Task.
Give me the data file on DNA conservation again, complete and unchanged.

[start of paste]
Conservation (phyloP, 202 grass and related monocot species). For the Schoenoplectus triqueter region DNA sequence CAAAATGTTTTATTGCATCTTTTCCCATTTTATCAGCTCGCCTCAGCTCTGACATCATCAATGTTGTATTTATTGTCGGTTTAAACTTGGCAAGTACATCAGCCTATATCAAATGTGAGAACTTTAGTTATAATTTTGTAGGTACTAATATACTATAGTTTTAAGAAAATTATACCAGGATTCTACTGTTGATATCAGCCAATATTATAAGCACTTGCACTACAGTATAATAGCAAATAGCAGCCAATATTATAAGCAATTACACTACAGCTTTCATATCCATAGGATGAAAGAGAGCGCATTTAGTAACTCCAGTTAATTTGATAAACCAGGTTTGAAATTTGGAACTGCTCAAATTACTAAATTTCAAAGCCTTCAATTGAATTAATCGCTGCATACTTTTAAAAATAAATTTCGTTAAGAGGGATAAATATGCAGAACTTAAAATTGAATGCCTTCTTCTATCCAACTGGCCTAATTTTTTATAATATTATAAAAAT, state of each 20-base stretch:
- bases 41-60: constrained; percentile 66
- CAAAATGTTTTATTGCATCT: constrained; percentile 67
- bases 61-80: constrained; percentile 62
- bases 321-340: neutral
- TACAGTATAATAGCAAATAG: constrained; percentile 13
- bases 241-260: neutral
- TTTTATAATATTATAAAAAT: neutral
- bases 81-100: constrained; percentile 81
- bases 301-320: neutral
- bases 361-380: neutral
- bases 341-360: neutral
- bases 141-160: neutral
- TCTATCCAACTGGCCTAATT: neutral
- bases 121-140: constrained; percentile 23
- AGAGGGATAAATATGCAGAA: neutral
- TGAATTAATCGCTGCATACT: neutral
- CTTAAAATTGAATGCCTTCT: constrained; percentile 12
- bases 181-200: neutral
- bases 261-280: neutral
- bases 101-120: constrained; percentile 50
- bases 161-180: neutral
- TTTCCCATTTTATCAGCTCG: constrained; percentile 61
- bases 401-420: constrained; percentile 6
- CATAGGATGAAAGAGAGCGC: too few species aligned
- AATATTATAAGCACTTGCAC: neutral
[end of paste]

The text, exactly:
Conservation (phyloP, 202 grass and related monocot species). For the Schoenoplectus triqueter region DNA sequence CAAAATGTTTTATTGCATCTTTTCCCATTTTATCAGCTCGCCTCAGCTCTGACATCATCAATGTTGTATTTATTGTCGGTTTAAACTTGGCAAGTACATCAGCCTATATCAAATGTGAGAACTTTAGTTATAATTTTGTAGGTACTAATATACTATAGTTTTAAGAAAATTATACCAGGATTCTACTGTTGATATCAGCCAATATTATAAGCACTTGCACTACAGTATAATAGCAAATAGCAGCCAATATTATAAGCAATTACACTACAGCTTTCATATCCATAGGATGAAAGAGAGCGCATTTAGTAACTCCAGTTAATTTGATAAACCAGGTTTGAAATTTGGAACTGCTCAAATTACTAAATTTCAAAGCCTTCAATTGAATTAATCGCTGCATACTTTTAAAAATAAATTTCGTTAAGAGGGATAAATATGCAGAACTTAAAATTGAATGCCTTCTTCTATCCAACTGGCCTAATTTTTTATAATATTATAAAAAT, state of each 20-base stretch:
- bases 41-60: constrained; percentile 66
- CAAAATGTTTTATTGCATCT: constrained; percentile 67
- bases 61-80: constrained; percentile 62
- bases 321-340: neutral
- TACAGTATAATAGCAAATAG: constrained; percentile 13
- bases 241-260: neutral
- TTTTATAATATTATAAAAAT: neutral
- bases 81-100: constrained; percentile 81
- bases 301-320: neutral
- bases 361-380: neutral
- bases 341-360: neutral
- bases 141-160: neutral
- TCTATCCAACTGGCCTAATT: neutral
- bases 121-140: constrained; percentile 23
- AGAGGGATAAATATGCAGAA: neutral
- TGAATTAATCGCTGCATACT: neutral
- CTTAAAATTGAATGCCTTCT: constrained; percentile 12
- bases 181-200: neutral
- bases 261-280: neutral
- bases 101-120: constrained; percentile 50
- bases 161-180: neutral
- TTTCCCATTTTATCAGCTCG: constrained; percentile 61
- bases 401-420: constrained; percentile 6
- CATAGGATGAAAGAGAGCGC: too few species aligned
- AATATTATAAGCACTTGCAC: neutral